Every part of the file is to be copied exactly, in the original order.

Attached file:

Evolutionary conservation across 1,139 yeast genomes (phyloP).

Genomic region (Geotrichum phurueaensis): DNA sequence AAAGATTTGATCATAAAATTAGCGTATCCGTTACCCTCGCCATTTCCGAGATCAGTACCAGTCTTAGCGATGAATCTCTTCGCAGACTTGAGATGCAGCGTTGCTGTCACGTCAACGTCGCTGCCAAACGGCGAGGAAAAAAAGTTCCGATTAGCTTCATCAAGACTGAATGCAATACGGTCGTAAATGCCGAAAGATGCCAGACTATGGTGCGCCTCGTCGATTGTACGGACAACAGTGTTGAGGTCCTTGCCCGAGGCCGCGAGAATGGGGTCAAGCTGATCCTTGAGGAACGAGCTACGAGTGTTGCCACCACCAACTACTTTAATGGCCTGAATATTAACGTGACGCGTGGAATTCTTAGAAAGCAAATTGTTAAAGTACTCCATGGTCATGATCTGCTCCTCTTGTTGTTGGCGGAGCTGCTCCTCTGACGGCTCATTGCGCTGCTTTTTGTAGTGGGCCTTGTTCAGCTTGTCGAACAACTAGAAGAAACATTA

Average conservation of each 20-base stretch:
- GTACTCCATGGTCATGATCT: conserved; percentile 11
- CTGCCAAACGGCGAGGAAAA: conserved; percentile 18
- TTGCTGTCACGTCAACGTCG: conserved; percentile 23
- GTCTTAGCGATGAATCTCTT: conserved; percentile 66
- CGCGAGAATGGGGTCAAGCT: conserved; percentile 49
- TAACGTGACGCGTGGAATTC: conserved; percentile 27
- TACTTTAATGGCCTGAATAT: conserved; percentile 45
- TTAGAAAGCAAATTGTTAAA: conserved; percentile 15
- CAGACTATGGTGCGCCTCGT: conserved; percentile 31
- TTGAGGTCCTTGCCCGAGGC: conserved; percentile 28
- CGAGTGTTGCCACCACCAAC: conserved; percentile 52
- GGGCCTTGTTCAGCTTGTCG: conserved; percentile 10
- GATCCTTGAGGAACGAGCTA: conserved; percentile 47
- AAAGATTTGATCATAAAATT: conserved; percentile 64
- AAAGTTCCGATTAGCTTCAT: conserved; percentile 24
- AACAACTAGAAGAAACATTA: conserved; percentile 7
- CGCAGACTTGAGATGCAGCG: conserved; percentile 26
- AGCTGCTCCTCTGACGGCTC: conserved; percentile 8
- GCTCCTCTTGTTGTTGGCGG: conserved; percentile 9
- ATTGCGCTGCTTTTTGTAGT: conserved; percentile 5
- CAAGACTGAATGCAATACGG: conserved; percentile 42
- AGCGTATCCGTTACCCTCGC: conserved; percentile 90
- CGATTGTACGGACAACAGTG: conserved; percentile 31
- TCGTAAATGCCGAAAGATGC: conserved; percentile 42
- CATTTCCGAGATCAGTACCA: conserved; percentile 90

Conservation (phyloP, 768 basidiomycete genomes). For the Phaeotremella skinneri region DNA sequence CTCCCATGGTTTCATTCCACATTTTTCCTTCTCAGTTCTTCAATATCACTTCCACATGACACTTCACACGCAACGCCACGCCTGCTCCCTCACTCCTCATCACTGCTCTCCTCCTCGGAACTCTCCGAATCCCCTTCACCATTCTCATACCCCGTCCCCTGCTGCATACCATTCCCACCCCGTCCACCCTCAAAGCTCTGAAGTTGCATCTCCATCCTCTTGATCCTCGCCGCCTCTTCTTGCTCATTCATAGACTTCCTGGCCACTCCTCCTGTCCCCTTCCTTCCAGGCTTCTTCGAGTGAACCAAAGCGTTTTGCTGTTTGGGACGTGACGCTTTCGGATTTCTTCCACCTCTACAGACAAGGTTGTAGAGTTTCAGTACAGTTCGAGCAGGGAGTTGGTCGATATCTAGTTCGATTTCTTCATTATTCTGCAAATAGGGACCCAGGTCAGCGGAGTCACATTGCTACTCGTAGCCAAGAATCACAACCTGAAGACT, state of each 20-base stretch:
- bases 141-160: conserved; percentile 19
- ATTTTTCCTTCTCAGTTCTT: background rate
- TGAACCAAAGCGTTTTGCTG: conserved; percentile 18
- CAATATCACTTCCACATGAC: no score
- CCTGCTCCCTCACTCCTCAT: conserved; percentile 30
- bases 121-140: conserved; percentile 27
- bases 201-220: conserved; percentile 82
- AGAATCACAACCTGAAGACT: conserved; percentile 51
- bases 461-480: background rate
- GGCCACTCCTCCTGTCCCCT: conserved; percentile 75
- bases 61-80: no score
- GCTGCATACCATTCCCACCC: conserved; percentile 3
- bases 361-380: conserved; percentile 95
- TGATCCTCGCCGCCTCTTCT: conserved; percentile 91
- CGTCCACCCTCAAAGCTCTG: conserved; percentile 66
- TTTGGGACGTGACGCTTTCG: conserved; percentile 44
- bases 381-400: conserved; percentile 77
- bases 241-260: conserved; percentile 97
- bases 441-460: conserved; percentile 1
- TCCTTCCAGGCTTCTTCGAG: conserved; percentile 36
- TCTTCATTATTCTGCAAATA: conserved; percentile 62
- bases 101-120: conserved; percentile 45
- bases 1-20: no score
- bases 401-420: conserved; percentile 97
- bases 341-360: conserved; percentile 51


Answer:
Evolutionary conservation across 1,139 yeast genomes (phyloP).

Genomic region (Geotrichum phurueaensis): DNA sequence AAAGATTTGATCATAAAATTAGCGTATCCGTTACCCTCGCCATTTCCGAGATCAGTACCAGTCTTAGCGATGAATCTCTTCGCAGACTTGAGATGCAGCGTTGCTGTCACGTCAACGTCGCTGCCAAACGGCGAGGAAAAAAAGTTCCGATTAGCTTCATCAAGACTGAATGCAATACGGTCGTAAATGCCGAAAGATGCCAGACTATGGTGCGCCTCGTCGATTGTACGGACAACAGTGTTGAGGTCCTTGCCCGAGGCCGCGAGAATGGGGTCAAGCTGATCCTTGAGGAACGAGCTACGAGTGTTGCCACCACCAACTACTTTAATGGCCTGAATATTAACGTGACGCGTGGAATTCTTAGAAAGCAAATTGTTAAAGTACTCCATGGTCATGATCTGCTCCTCTTGTTGTTGGCGGAGCTGCTCCTCTGACGGCTCATTGCGCTGCTTTTTGTAGTGGGCCTTGTTCAGCTTGTCGAACAACTAGAAGAAACATTA

Average conservation of each 20-base stretch:
- GTACTCCATGGTCATGATCT: conserved; percentile 11
- CTGCCAAACGGCGAGGAAAA: conserved; percentile 18
- TTGCTGTCACGTCAACGTCG: conserved; percentile 23
- GTCTTAGCGATGAATCTCTT: conserved; percentile 66
- CGCGAGAATGGGGTCAAGCT: conserved; percentile 49
- TAACGTGACGCGTGGAATTC: conserved; percentile 27
- TACTTTAATGGCCTGAATAT: conserved; percentile 45
- TTAGAAAGCAAATTGTTAAA: conserved; percentile 15
- CAGACTATGGTGCGCCTCGT: conserved; percentile 31
- TTGAGGTCCTTGCCCGAGGC: conserved; percentile 28
- CGAGTGTTGCCACCACCAAC: conserved; percentile 52
- GGGCCTTGTTCAGCTTGTCG: conserved; percentile 10
- GATCCTTGAGGAACGAGCTA: conserved; percentile 47
- AAAGATTTGATCATAAAATT: conserved; percentile 64
- AAAGTTCCGATTAGCTTCAT: conserved; percentile 24
- AACAACTAGAAGAAACATTA: conserved; percentile 7
- CGCAGACTTGAGATGCAGCG: conserved; percentile 26
- AGCTGCTCCTCTGACGGCTC: conserved; percentile 8
- GCTCCTCTTGTTGTTGGCGG: conserved; percentile 9
- ATTGCGCTGCTTTTTGTAGT: conserved; percentile 5
- CAAGACTGAATGCAATACGG: conserved; percentile 42
- AGCGTATCCGTTACCCTCGC: conserved; percentile 90
- CGATTGTACGGACAACAGTG: conserved; percentile 31
- TCGTAAATGCCGAAAGATGC: conserved; percentile 42
- CATTTCCGAGATCAGTACCA: conserved; percentile 90

Conservation (phyloP, 768 basidiomycete genomes). For the Phaeotremella skinneri region DNA sequence CTCCCATGGTTTCATTCCACATTTTTCCTTCTCAGTTCTTCAATATCACTTCCACATGACACTTCACACGCAACGCCACGCCTGCTCCCTCACTCCTCATCACTGCTCTCCTCCTCGGAACTCTCCGAATCCCCTTCACCATTCTCATACCCCGTCCCCTGCTGCATACCATTCCCACCCCGTCCACCCTCAAAGCTCTGAAGTTGCATCTCCATCCTCTTGATCCTCGCCGCCTCTTCTTGCTCATTCATAGACTTCCTGGCCACTCCTCCTGTCCCCTTCCTTCCAGGCTTCTTCGAGTGAACCAAAGCGTTTTGCTGTTTGGGACGTGACGCTTTCGGATTTCTTCCACCTCTACAGACAAGGTTGTAGAGTTTCAGTACAGTTCGAGCAGGGAGTTGGTCGATATCTAGTTCGATTTCTTCATTATTCTGCAAATAGGGACCCAGGTCAGCGGAGTCACATTGCTACTCGTAGCCAAGAATCACAACCTGAAGACT, state of each 20-base stretch:
- bases 141-160: conserved; percentile 19
- ATTTTTCCTTCTCAGTTCTT: background rate
- TGAACCAAAGCGTTTTGCTG: conserved; percentile 18
- CAATATCACTTCCACATGAC: no score
- CCTGCTCCCTCACTCCTCAT: conserved; percentile 30
- bases 121-140: conserved; percentile 27
- bases 201-220: conserved; percentile 82
- AGAATCACAACCTGAAGACT: conserved; percentile 51
- bases 461-480: background rate
- GGCCACTCCTCCTGTCCCCT: conserved; percentile 75
- bases 61-80: no score
- GCTGCATACCATTCCCACCC: conserved; percentile 3
- bases 361-380: conserved; percentile 95
- TGATCCTCGCCGCCTCTTCT: conserved; percentile 91
- CGTCCACCCTCAAAGCTCTG: conserved; percentile 66
- TTTGGGACGTGACGCTTTCG: conserved; percentile 44
- bases 381-400: conserved; percentile 77
- bases 241-260: conserved; percentile 97
- bases 441-460: conserved; percentile 1
- TCCTTCCAGGCTTCTTCGAG: conserved; percentile 36
- TCTTCATTATTCTGCAAATA: conserved; percentile 62
- bases 101-120: conserved; percentile 45
- bases 1-20: no score
- bases 401-420: conserved; percentile 97
- bases 341-360: conserved; percentile 51